Frequently Asked Questions
Is everyone welcome?
One of Unitarian Universalism’s core values is respect for everyone. As a liberal religious tradition, we are welcoming, inclusive, and open to all, regardless of religious belief, sexual orientation, race or cultural background, family or other personal status.
What if I need assistance or accommodations to attend?
Our facilities are accessible for those who are physically handicapped, limited in mobility, hearing impaired, or any other special need. We will be happy to provide assistance or accommodation to allow you to attend our Services. Please let us know how we can make your visit a successful one, either by emailing us through the CONTACT US tab on this web site or by talking with one of our members when you arrive at a Service.
If I visit, may I bring my children?
Absolutely. The Religious Education (RE) program is our version of “Sunday school,” young people join the adults in the Sanctuary for the first part of the Service and then go to their own age-appropriate programs as explained on the Religious Education tab on this web site.
What is the religious background of OUUF members?
Some of us have been UU’s our entire lives, many of us are “refugees” from other faiths and denominations. Many members are not religious in the conventional sense in that there is no specific creed; some do not believe in God, but others do. We are interested in exploring the larger questions of life in the context of a community that covenants (commits) to our principles.
What is the significance of the chalice symbol?
The chalice is both the symbol of our denomination and a key element in our worship services. Our chalice is unique to our congregation, as are many others. At the beginning of services we light a chalice to symbolize the ongoing light of truth and mark the main content of worship. Hans Deutsch, an Austrian artist, first brought together the chalice and the flame as a Unitarian symbol during his work with the Unitarian Service Committee during World War II. To Deutsch, the image had connotations of sacrifice and love. Unitarian Universalists today have many different interpretations of the image. To many, the cup represents religious community, while the flame represents ideas including the sacrificial flame, the flame of the spirit, and more.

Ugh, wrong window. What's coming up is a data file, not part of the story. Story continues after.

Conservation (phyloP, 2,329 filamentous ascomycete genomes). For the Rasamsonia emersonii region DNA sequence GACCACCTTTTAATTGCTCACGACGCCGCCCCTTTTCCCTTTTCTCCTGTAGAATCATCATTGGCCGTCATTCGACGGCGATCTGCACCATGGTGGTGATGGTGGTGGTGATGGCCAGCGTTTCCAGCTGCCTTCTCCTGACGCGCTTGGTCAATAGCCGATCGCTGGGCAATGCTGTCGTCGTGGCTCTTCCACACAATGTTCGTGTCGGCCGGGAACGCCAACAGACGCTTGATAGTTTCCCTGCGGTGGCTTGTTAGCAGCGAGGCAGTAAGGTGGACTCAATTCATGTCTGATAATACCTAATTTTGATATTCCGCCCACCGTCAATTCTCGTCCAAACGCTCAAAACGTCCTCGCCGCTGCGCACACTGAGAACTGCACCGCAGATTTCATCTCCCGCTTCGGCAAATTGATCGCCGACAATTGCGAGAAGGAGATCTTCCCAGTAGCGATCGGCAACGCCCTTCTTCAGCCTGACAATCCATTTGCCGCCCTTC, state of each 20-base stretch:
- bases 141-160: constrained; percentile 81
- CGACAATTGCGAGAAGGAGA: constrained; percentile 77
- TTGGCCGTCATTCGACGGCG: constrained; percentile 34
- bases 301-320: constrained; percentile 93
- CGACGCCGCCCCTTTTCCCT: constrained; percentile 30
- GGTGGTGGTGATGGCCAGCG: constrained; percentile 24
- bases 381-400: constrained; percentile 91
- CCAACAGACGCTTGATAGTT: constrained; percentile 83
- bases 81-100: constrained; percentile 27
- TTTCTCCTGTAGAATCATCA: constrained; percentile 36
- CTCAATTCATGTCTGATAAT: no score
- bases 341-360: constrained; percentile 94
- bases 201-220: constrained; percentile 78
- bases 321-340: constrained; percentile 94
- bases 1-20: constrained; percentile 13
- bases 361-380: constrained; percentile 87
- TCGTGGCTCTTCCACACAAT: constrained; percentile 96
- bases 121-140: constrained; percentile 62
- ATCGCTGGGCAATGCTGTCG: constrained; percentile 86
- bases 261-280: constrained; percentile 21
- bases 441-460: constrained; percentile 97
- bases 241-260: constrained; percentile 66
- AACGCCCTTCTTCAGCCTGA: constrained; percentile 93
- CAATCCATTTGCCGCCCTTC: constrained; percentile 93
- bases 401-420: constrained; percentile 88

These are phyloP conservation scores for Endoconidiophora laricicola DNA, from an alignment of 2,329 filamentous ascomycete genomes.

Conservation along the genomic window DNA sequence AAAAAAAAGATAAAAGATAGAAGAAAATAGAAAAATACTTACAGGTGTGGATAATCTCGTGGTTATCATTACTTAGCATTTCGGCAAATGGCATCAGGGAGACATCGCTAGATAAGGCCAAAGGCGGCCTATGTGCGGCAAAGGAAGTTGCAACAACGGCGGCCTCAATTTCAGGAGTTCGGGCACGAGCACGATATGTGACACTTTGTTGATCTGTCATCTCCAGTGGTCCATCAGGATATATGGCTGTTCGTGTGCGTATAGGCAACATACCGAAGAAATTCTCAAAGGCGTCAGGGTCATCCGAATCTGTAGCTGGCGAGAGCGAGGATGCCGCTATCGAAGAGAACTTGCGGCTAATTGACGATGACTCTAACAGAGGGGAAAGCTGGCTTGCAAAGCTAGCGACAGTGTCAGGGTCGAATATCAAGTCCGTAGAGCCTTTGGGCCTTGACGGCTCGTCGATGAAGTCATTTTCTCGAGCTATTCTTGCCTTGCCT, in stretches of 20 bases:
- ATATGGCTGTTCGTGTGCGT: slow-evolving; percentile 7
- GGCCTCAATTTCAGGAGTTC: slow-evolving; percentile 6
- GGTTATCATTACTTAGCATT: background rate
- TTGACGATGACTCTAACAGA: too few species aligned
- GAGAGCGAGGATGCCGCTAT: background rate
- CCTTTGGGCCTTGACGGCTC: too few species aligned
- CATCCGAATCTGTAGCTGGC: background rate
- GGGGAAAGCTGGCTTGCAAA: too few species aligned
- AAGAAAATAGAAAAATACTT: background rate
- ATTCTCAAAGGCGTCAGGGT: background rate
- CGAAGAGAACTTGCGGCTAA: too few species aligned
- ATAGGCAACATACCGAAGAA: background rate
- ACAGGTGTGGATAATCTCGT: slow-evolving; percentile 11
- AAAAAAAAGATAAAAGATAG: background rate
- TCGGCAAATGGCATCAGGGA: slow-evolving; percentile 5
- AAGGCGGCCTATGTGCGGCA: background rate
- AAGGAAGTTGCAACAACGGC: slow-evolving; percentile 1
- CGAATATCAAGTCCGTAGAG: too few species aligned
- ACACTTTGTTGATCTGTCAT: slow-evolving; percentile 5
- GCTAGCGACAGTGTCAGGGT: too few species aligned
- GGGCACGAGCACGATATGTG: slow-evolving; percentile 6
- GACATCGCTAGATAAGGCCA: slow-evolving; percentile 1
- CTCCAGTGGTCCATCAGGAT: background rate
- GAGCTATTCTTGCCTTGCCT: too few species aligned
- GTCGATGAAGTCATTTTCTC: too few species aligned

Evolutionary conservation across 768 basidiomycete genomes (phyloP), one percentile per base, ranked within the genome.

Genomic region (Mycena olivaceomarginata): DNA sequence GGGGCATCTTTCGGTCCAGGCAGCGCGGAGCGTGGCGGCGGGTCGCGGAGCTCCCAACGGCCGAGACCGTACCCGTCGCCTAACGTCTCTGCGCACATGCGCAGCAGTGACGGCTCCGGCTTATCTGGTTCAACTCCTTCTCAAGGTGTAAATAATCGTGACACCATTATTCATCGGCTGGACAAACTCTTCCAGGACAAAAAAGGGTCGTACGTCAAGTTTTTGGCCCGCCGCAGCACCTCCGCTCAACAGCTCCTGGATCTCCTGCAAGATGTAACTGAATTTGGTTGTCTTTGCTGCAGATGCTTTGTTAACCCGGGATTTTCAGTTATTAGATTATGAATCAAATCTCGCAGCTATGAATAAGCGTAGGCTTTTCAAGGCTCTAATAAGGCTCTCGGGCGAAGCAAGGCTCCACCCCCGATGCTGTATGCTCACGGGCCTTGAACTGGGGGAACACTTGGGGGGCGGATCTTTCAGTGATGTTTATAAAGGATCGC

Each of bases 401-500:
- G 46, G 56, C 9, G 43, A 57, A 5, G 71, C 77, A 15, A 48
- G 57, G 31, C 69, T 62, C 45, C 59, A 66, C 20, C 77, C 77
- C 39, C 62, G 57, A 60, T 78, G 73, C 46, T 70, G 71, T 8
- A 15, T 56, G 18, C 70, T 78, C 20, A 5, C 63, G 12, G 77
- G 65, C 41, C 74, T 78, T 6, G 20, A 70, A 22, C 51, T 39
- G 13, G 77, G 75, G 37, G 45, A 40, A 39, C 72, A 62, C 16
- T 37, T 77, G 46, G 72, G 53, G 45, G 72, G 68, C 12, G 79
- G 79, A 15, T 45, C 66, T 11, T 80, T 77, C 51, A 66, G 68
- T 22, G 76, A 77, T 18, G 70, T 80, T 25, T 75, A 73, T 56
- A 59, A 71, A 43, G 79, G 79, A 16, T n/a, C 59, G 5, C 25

What is the Welcoming Congregation Program?
The Welcoming Congregation Program is a completely volunteer program for congregations that see a need to become more inclusive towards bisexual, gay, lesbian, and/or transgender people. It consists of a series of workshops developed by the UUA. The goal of the workshops is to reduce prejudice by increasing understanding and acceptance among people of different sexual orientations. A congregation can only call itself “Welcoming” if it has gone through this national Unitarian Universalist Association sponsored program.
When are Services?
Services are held each Sunday morning at 10:30am and last no longer than 12pm. There is coffee and cookies following each Sunday service because we value social time, an excellent opportunity for visitors to get to know us in a casual way.
What do people wear to Services?
Dress is casual; some people dress more formally and that’s fine, too.
Where are you located?
We are located at 355E. Lorain St., Oberlin, Ohio 44074